Classism takes on its own genetic code in Andrew Niccol’s futurist classic.
In the exquisitely designed Gattaca we are confronted with the plight of Vincent Freeman (Ethan Hawke), who has always fantasised about travelling into outer space, but is grounded by his status as a genetically inferior ‘in-valid’. His solution is to purchase the genes of Jerome Morrow (Jude Law), a laboratory-engineered ‘valid’, with superior DNA. This blackmarket ‘passport’ enables Vincent to join the Gattaca space program, where he falls in love with Irene (Uma Thurman), and the helix starts to unravel.
Gattaca imagines a world in the not too distant future to ours, where society is striated according to people’s genetic make-up, rather than class, race, gender or sexuality. This is an interesting idea as this difference is predicated not on something immediately visible, but rather something ‘hidden’. This is in distinct contrast to where society is oriented, where how you appear – the colour of your skin, even how you might dress or talk – is the main determiner of how you are treated and able to navigate the world, especially professionally and socially.
In Gattaca this schematic striation still determines one’s opportunities and success, and Freeman’s opportunity to travel to Saturn’s largest moon, Titan, is his dream made possible. He assumes the genetic identity of another, and the doors open for him. It is his inscribed passport.
This idea echoes across current world events, and conversations about the introduction of ‘vaccine cards’: a card that must always be carried on the person, and those who possess them can access travel, the arts, sports, other life pleasures, that others may not. This is a conglomerate of science-fictions.
This 1990s classic, with Hawke and Thurman in earned roles, foresaw some of the quandaries the Covid-19 pandemic has thrust upon our world and invites us to again think about the implications of such a stark organisation of inequality.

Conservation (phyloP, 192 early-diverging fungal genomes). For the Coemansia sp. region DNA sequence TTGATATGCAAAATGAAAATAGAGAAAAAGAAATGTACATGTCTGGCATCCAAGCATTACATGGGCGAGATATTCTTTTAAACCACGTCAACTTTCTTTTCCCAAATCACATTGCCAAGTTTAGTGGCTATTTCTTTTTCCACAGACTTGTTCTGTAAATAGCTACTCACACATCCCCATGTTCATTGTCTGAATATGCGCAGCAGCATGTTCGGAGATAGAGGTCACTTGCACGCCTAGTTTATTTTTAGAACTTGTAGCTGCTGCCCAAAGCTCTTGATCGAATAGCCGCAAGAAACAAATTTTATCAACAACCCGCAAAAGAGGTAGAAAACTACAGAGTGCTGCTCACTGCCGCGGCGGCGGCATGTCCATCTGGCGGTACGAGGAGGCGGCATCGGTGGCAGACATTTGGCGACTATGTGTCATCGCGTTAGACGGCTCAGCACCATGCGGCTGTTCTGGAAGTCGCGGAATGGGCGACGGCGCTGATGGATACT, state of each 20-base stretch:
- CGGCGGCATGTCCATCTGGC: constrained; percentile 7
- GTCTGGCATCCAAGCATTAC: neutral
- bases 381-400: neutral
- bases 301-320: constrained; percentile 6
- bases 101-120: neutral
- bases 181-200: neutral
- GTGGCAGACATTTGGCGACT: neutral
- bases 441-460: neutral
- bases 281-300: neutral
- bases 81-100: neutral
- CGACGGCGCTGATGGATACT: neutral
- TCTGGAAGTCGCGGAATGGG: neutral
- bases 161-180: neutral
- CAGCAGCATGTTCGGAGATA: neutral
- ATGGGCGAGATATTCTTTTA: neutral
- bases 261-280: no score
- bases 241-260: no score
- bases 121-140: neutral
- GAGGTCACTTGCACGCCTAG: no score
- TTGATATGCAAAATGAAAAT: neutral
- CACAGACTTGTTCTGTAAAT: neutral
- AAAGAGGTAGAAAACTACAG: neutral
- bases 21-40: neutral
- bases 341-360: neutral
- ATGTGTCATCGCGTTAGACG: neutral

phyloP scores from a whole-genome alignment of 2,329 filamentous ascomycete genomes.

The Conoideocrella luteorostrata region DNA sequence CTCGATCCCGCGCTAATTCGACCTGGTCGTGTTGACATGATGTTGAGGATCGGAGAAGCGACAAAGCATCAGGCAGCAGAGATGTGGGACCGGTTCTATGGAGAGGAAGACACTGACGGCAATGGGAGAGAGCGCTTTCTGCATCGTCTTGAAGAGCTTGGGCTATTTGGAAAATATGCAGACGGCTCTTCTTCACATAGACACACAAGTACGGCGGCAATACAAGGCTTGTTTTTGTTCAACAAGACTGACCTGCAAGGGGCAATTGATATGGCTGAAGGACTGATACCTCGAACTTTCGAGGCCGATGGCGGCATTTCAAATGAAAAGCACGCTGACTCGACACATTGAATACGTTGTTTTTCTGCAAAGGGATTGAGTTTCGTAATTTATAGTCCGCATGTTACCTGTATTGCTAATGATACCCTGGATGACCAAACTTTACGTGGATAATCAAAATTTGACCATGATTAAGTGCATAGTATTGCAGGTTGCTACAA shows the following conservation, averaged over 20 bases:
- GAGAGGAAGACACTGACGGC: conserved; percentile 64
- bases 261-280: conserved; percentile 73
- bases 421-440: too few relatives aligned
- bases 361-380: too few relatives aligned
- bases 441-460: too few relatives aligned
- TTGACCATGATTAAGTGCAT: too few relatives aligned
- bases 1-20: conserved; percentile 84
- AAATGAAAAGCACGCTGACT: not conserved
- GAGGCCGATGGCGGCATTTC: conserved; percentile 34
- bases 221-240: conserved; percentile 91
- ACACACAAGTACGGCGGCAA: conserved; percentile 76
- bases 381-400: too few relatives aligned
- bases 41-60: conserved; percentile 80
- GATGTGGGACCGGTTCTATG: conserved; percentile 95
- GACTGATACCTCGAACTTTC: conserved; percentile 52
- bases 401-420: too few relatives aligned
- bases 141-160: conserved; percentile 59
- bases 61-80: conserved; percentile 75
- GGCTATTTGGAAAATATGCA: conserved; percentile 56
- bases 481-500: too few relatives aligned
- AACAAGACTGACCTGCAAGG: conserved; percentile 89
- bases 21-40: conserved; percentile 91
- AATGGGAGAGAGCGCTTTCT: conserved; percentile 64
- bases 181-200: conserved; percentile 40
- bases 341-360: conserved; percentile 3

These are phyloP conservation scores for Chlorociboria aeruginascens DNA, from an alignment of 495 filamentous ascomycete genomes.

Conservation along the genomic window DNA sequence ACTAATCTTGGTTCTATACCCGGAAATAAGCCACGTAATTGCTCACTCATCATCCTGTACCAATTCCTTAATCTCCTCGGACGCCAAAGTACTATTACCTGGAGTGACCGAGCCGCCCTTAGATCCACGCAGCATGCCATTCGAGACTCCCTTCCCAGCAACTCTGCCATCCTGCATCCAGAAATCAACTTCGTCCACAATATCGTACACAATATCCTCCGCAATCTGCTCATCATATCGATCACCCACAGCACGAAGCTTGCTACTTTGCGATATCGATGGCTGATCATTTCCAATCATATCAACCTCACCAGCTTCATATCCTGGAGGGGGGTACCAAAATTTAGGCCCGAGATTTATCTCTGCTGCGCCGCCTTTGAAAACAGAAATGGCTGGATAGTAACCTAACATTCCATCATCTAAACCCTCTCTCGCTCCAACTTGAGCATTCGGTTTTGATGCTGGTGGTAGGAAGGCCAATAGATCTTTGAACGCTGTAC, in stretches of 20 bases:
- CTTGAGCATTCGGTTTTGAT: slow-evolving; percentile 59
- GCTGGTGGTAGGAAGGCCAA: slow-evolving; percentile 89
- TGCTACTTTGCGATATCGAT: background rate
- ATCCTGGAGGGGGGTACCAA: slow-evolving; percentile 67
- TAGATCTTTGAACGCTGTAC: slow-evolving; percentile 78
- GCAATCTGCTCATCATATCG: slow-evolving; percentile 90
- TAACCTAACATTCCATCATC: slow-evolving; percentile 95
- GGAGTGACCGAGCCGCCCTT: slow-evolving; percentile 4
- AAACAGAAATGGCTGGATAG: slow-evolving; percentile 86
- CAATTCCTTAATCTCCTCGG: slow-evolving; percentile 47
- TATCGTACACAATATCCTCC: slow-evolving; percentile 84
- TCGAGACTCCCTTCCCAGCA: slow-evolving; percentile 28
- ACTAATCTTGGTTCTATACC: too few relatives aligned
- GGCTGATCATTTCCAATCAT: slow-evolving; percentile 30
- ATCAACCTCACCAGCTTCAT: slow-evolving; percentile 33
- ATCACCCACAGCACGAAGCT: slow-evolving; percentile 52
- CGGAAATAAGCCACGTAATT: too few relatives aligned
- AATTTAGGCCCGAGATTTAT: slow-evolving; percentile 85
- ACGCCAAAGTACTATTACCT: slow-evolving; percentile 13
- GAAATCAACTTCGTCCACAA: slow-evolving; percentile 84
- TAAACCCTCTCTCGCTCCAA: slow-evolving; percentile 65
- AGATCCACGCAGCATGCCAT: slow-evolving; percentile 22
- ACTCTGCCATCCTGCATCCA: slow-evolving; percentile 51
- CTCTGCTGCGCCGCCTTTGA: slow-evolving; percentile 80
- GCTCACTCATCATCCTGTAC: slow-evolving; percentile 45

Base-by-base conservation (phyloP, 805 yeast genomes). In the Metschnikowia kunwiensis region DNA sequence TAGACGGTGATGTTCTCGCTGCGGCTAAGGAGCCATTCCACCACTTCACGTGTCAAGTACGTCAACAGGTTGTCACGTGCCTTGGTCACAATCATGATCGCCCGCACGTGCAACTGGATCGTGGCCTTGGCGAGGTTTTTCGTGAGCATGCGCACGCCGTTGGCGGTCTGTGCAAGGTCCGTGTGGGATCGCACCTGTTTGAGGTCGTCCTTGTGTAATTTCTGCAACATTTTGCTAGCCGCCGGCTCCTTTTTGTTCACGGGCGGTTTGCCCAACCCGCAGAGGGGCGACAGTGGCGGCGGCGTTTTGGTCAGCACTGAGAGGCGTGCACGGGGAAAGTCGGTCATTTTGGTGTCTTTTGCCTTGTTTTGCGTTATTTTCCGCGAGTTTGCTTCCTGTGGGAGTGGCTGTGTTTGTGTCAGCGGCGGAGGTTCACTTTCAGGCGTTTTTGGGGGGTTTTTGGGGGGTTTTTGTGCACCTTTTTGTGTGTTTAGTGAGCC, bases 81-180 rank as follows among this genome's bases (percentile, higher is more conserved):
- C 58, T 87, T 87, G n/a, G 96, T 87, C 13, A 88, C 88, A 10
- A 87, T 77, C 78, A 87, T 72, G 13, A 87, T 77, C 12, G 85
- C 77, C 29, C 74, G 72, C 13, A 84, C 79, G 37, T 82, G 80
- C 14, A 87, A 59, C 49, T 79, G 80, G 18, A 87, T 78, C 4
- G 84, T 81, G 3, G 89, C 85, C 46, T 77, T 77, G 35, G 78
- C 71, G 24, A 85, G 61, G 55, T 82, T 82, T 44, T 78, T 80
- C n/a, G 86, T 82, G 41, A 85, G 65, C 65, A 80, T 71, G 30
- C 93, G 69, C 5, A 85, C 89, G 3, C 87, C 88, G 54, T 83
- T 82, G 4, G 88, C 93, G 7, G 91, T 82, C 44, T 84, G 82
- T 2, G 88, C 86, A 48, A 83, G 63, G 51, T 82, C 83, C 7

Past Futures curatorial notes —
What futures were past filmmakers imagining for our present world? And did those sci fi prophesies come true? All dreamers and designers start from a place of deep imagining.
In Past Futures we look at imagined dystopias and utopias that made their way into the collective conscious – into the design of now – and consider what might be in the making to come.
What worlds were filmmakers of the past envisioning for today? Which of these past-futures have materialised in shades of our lived realities? What do modern utopias and dystopias look like? Can cinema help us collectively design a world we want to see?
In curating this series my co-curator, Michelle Carey, and I considered the future worlds that filmmakers were envisioning in the past. In our selection you’ll find distinct visions from pasts that vary in length from way back to cinema’s silent beginnings, to just a moment or two ago.
The curated titles awakened a curiosity in us by way of each film’s aesthetic and philosophical design, some quixotic and wildly ambitious, others comparatively domestic while still suggesting a collective turn in consciousness or new ways of seeing and being. Our present is very much felt and reflected in these past futures.
What future visions are we projecting on screen, now?
Creative Producer, The Capitol
Drama, Sci-Fi, Thriller
Producers: Stacey Sher, Danny VeVito, Michael Shamberg
Screenplay: Andrew Niccol
Cinematography: Slawomir Idziak
Editing: Lisa Churgin
Music: Michael Nyman
Art Direction: Sarah Knowles
Production Design: Jan Roelfs
Costume Design: Colleen Atwood
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